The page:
What is peering
Peering is the connection of one network operator to another network operator to exchange traffic originated by each network operator.
The vast majority of peering does not attract traffic charges - it is known as “settlement-free peering”.
Peering takes place in two forms:
To implement a peering relationship, the network operator needs to have knowledge and a good understanding of BGP, the Border Gateway Protocol. It is not possible (or remotely practical) to implement peering without the use of BGP.
Private peering is where there is a private connection between the two network operators for the purpose of exchanging traffic. This is usually known as a Private Network Interconnect, or PNI for short.
The physical interconnect is owned jointly by the two operators, and can range from a simple fibre or copper cross-connect in a datacentre, to a long haul link (fibre optic or wireless) between each operators data centre.
The two operators who are peering with each other manage the link, the traffic levels, and what routes are reachable by the other operator. BGP is used by each operator to share routes with each other.
Private refers to the link being entirely a business relationship between the two operators - there is no third party involved in conducting this interconnect.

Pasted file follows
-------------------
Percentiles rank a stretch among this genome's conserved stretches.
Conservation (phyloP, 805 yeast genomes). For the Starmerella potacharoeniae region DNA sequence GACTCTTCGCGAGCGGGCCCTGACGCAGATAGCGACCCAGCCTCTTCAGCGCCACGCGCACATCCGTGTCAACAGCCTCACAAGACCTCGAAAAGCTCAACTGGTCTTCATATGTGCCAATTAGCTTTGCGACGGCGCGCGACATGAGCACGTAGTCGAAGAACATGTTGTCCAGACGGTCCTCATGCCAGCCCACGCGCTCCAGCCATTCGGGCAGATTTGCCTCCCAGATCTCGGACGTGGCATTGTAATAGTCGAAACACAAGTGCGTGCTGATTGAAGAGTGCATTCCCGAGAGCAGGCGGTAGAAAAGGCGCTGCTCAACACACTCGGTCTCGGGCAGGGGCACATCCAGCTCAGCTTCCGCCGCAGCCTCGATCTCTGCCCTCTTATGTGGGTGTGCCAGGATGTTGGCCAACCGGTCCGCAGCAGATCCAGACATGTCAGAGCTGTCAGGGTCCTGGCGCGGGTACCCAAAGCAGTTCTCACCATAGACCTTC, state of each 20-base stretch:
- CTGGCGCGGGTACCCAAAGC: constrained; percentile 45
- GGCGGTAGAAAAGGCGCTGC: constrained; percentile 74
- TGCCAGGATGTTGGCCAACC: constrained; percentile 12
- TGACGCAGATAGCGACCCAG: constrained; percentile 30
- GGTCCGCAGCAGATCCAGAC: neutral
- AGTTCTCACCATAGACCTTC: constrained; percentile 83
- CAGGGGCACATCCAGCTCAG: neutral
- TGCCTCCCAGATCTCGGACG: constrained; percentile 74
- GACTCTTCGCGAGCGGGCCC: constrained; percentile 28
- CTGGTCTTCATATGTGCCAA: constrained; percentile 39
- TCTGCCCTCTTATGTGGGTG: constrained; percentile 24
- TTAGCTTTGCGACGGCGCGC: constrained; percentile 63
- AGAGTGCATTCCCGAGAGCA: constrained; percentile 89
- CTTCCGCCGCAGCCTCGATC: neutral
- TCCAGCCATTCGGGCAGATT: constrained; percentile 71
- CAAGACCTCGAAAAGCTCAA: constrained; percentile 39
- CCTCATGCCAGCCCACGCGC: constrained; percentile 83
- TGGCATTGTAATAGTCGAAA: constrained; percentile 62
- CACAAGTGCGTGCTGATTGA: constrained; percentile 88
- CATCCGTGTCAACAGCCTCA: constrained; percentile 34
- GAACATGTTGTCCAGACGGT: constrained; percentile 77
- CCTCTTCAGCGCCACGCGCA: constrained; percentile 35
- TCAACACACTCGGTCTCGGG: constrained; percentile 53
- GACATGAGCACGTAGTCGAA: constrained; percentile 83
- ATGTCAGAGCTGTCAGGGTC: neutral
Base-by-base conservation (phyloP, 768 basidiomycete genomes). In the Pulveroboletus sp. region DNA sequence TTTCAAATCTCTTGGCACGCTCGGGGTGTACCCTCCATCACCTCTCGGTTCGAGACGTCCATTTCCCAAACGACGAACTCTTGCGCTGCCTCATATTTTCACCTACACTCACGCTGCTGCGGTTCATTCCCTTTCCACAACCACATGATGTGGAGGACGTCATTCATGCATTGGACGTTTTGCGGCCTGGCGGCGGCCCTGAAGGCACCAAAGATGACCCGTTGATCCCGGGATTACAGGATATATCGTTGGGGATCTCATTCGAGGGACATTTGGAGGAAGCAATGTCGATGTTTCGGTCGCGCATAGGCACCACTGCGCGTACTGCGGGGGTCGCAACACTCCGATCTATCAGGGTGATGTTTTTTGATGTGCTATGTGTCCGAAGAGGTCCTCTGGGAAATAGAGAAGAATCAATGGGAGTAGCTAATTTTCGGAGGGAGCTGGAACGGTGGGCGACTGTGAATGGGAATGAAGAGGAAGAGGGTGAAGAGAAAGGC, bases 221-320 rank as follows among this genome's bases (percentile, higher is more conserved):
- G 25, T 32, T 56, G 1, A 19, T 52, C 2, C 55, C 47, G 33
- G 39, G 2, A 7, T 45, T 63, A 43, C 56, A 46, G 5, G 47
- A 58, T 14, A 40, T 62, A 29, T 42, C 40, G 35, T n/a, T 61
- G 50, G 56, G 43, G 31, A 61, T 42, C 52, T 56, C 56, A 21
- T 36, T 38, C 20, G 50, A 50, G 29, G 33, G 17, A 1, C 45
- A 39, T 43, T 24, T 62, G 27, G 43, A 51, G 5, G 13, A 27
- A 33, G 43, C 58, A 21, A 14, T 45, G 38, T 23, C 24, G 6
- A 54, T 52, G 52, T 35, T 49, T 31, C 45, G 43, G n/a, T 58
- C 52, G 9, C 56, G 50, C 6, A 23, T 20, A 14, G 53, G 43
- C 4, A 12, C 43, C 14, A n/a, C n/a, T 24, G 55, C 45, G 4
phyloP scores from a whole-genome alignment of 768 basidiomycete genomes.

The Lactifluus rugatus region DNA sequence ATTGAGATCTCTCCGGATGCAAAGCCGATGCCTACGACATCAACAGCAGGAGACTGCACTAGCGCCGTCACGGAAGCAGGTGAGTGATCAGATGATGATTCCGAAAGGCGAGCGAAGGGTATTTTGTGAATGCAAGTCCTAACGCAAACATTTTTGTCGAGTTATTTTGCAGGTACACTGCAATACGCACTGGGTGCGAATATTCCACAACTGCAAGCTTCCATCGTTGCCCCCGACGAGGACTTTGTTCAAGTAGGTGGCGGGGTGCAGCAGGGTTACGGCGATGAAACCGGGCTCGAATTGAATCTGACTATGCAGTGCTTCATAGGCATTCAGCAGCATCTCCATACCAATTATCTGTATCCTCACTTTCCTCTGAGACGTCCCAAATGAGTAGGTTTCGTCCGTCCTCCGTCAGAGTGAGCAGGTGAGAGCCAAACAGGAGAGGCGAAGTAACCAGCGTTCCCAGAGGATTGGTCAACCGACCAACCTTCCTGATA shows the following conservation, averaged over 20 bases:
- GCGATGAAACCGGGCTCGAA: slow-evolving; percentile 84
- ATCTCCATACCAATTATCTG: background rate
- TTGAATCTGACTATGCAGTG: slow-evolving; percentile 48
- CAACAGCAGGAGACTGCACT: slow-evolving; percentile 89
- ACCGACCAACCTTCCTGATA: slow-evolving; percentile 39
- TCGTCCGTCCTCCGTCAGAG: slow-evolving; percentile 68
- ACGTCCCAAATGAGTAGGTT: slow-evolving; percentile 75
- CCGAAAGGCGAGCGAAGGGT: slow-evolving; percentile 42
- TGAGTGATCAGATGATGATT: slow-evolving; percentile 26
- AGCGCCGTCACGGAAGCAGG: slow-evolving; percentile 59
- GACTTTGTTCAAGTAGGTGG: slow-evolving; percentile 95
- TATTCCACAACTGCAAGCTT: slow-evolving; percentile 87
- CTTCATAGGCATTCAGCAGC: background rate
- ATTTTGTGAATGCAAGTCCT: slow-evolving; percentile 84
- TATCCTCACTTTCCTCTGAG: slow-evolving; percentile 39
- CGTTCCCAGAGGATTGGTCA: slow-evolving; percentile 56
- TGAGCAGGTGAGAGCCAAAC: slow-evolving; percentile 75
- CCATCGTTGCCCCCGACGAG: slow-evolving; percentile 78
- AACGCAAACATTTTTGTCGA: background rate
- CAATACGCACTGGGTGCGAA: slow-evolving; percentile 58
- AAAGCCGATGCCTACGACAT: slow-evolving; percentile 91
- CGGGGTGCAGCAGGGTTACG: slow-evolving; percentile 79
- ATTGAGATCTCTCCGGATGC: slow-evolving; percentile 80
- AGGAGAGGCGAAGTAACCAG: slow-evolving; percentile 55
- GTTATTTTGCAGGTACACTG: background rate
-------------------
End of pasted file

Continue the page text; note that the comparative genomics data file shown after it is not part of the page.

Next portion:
This is a very common form of peering, and is usually the next external connection a newcomer network operator will make after their transit connection to their upstream provider.
Private peering has considerable benefits for both operators - traffic exchanged between the peers does not have to traverse their respective upstreams and therefore attracts no traffic charges.
Public peering takes place at a public peering point, commonly known as an Internet Exchange Point (IXP).
Public peering is how network operators scale private peering - a large number of private interconnects with different network operators starts becoming expensive and more challenging to manage. So rather than having many private interconnects with other operators, it is more cost effective, and operationally straightforward, to connect to a public interconnect where all operators meet, and peer with all of them there.
This may seem counter-intuitive when commercial network operators all compete with each other, but each competitor knows that they improve their cost and quality of operation by interconnecting with their competitors.
As a newcomer network operator is scaling their operations, it becomes high priority for them to participate in their local Internet Exchange Point.